The Wind of Cannon Balls


An article abstracted in The New England Journal of Medicine[1] concerns what was called the “Wind of Cannon Balls.” This phenomenon was remarked upon in 1780 in a siege near Bombay. A soldier did not duck quickly enough, and a cannon ball knocked off his turban. A doctor was nearby and examined him and found the soldier untouched by the ball. However, his pulse was irregular and so the soldier was sent to the hospital, where he died 48 hours later. When the doctor examined the soldier’s head post-mortem, he found “an extravasation of blood”: the blood had left its normal pathway, perhaps like a large, internal bruise, and the cause was ascribed to the “wind of a ball.”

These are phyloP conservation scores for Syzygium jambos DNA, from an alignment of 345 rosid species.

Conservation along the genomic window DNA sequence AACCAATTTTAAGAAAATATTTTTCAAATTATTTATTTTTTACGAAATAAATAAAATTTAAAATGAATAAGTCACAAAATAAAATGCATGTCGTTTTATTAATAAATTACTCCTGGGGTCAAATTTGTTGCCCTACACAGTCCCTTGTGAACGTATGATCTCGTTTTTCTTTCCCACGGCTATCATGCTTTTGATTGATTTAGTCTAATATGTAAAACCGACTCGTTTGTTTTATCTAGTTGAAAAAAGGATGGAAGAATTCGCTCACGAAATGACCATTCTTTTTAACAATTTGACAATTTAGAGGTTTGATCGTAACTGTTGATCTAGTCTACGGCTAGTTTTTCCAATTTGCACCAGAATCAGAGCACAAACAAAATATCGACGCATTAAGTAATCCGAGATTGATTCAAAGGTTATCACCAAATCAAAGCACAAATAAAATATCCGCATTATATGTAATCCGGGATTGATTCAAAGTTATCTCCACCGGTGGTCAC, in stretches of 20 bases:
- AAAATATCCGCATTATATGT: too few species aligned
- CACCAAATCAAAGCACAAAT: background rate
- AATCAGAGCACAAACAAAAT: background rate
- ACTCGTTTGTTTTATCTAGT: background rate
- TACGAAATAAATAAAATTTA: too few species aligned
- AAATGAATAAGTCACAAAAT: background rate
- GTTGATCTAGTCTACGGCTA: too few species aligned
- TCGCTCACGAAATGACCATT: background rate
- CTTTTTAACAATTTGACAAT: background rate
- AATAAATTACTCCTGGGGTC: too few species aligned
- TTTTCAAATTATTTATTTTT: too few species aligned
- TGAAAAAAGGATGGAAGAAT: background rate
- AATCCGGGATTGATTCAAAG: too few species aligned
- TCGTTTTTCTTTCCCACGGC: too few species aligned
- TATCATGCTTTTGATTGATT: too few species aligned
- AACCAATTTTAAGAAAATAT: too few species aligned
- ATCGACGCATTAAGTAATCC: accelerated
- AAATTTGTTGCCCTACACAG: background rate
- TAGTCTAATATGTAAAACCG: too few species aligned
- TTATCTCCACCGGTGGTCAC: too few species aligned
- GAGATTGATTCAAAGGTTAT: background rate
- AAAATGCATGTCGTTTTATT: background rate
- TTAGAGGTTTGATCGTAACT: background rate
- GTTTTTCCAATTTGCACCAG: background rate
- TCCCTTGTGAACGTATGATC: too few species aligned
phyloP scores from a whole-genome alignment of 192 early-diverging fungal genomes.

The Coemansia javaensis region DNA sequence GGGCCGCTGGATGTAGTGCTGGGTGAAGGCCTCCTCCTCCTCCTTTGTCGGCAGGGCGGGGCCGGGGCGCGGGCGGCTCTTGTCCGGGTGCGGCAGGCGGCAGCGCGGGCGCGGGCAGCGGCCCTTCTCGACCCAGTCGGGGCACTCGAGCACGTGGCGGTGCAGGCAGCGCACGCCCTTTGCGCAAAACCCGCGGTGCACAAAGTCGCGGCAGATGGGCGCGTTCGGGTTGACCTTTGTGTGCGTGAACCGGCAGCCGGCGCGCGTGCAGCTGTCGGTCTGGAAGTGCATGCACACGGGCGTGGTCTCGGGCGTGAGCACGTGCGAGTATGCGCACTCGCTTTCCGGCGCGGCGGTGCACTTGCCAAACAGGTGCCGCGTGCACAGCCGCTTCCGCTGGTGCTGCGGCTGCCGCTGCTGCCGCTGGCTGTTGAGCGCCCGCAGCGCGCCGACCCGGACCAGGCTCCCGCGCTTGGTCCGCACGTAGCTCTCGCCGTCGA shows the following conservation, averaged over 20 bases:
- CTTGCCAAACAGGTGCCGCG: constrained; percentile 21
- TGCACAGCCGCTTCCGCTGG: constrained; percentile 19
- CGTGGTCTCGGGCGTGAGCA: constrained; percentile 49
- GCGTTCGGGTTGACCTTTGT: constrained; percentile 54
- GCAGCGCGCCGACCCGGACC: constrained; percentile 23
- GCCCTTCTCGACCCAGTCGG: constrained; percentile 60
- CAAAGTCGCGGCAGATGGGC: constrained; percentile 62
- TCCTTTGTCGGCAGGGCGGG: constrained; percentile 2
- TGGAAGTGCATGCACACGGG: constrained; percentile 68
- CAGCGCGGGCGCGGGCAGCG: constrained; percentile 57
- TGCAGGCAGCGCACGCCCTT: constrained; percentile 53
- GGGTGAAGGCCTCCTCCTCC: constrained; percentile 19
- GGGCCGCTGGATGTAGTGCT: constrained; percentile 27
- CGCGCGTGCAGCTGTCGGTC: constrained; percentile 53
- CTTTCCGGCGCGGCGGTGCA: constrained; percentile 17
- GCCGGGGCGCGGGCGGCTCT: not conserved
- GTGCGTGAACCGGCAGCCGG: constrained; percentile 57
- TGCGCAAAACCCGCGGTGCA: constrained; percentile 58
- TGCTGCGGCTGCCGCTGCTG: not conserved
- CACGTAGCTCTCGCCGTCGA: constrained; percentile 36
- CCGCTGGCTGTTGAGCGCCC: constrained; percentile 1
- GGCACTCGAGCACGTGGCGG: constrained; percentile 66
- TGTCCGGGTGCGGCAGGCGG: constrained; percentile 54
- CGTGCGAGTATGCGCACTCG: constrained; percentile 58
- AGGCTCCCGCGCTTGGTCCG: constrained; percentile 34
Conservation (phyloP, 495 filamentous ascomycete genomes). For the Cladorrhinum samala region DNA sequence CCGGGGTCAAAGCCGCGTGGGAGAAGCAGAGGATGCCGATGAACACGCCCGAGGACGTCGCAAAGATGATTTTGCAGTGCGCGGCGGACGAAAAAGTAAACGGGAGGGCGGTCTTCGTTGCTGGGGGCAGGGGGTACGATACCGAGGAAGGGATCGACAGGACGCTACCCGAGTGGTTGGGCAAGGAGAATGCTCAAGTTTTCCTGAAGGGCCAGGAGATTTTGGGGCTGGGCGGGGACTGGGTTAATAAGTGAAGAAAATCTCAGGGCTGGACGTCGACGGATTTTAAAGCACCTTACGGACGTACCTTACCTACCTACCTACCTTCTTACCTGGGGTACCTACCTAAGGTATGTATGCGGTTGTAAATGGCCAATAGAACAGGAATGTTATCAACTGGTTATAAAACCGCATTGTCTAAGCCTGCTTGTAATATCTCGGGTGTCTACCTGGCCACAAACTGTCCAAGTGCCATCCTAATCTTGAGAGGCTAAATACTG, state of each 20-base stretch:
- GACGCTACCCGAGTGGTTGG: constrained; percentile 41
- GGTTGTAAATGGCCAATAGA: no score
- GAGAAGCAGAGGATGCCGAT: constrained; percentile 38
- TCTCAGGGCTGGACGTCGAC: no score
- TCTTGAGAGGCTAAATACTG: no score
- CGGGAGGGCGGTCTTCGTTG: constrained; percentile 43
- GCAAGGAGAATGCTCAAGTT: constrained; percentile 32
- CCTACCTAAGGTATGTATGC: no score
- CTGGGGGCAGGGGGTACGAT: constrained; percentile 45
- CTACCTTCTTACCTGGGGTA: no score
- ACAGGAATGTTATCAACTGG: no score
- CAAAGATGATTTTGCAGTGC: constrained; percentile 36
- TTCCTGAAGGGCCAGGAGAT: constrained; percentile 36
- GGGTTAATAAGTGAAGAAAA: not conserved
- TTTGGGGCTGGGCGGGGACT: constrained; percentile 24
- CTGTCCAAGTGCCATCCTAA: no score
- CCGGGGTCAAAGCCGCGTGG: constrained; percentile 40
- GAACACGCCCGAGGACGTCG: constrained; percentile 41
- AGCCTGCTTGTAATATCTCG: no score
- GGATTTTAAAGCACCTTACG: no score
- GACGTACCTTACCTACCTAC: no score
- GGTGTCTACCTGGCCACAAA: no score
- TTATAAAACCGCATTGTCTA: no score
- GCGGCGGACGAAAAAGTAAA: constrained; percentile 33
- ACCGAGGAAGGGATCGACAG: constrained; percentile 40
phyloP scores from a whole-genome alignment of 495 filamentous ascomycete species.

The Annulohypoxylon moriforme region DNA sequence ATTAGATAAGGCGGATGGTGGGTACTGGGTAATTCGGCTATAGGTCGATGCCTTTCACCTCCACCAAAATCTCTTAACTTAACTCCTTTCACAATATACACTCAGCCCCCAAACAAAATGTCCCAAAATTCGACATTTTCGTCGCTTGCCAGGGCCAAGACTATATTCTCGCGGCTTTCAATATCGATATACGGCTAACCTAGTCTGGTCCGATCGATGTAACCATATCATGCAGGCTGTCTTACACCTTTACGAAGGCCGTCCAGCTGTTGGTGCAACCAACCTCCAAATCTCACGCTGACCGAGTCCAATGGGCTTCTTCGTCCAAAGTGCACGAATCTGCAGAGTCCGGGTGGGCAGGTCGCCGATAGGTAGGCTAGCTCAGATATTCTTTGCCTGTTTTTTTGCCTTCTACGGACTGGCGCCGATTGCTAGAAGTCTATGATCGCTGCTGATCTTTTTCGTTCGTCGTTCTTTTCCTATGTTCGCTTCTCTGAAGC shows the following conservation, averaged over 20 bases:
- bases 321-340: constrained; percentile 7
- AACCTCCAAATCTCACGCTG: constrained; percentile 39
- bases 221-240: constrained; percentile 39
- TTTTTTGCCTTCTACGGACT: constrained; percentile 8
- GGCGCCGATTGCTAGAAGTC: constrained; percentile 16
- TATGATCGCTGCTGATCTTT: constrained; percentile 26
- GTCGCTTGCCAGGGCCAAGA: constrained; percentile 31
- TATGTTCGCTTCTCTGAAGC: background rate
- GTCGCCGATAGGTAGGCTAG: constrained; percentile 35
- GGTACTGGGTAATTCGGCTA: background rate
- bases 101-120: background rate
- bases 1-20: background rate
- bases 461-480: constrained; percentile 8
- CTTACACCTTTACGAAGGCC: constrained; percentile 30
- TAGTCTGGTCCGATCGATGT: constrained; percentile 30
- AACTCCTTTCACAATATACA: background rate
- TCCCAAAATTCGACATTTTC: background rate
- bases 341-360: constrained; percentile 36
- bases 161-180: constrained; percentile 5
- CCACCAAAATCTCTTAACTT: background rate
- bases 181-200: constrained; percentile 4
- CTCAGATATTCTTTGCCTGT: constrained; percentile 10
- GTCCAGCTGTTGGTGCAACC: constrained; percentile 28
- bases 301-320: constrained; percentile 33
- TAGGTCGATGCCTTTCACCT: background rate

A Mr. Ellis wrote in the Edinburgh Medical and Surgical Journal of similar incidents. The passage of a ball near an individual can cause “the tearing of epaulets and buttons from the clothes, producing extensive lividity of that part of the body near which the ball passed, causing a sudden or gradual blindness, fracturing the  bones to a thousand pieces without tearing the skin.”




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